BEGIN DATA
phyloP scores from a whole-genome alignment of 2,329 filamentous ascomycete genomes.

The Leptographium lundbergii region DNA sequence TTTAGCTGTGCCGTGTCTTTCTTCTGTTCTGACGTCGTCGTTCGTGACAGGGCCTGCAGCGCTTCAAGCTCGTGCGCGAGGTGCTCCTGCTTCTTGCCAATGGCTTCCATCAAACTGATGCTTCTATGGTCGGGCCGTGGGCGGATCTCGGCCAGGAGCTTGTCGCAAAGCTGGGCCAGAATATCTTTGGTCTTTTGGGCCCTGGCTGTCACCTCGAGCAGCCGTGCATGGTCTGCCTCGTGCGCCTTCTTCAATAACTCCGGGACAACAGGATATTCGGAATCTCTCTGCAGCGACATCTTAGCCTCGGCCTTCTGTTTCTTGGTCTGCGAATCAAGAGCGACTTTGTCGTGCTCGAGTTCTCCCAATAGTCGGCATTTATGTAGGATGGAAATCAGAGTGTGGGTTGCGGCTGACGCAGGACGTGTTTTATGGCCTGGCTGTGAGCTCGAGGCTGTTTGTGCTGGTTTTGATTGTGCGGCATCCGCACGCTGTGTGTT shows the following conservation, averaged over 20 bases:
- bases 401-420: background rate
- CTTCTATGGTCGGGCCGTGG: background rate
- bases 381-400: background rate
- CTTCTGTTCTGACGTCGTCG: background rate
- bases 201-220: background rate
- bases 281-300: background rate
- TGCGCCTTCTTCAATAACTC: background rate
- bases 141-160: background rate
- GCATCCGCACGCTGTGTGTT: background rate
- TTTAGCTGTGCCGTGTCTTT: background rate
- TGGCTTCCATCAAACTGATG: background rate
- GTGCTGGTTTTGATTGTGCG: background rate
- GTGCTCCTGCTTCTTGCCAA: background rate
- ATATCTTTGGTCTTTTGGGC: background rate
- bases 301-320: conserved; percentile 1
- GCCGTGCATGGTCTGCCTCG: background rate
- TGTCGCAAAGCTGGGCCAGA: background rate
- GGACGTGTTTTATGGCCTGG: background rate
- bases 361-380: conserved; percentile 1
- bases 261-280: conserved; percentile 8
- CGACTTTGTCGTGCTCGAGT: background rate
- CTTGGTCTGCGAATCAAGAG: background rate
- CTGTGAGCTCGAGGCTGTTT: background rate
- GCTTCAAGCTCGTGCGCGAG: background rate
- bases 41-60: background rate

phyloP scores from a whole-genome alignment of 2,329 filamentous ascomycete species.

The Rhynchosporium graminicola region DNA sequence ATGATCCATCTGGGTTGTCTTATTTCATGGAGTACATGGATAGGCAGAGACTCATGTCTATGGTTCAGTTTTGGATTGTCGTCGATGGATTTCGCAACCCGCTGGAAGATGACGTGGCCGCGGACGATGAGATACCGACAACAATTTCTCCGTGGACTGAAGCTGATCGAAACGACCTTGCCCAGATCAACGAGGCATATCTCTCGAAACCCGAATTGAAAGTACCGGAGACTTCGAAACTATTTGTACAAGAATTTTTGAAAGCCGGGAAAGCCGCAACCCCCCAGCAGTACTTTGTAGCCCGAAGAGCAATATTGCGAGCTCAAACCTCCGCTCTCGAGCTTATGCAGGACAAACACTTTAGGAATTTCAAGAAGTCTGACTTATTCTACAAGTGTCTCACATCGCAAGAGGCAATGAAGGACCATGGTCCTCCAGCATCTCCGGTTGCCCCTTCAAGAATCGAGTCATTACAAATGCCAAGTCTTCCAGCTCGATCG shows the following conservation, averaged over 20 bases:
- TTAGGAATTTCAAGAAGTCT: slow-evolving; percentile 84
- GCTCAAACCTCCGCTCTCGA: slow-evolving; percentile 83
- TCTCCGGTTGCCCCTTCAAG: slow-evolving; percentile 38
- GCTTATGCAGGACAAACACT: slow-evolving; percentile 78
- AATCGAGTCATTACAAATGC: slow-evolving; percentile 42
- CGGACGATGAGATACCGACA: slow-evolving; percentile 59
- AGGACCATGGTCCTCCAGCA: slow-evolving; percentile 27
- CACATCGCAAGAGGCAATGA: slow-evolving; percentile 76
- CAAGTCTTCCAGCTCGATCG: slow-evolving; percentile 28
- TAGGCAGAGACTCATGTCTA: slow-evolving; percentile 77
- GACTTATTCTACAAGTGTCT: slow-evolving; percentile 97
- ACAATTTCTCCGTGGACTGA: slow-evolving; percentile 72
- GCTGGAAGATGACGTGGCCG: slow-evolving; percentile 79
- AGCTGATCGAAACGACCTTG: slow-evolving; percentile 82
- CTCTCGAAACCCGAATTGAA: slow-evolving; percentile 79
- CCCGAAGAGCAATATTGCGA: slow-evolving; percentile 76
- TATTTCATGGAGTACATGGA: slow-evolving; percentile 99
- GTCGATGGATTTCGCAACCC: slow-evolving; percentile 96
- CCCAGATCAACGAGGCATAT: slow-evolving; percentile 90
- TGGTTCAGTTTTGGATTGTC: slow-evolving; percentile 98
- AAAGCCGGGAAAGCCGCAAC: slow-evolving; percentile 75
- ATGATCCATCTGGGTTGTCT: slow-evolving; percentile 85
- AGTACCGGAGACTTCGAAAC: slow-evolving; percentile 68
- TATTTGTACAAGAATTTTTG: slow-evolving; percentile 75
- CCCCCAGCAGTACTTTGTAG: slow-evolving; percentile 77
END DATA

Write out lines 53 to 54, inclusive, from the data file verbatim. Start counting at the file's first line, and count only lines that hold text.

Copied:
- TATTTGTACAAGAATTTTTG: slow-evolving; percentile 75
- CCCCCAGCAGTACTTTGTAG: slow-evolving; percentile 77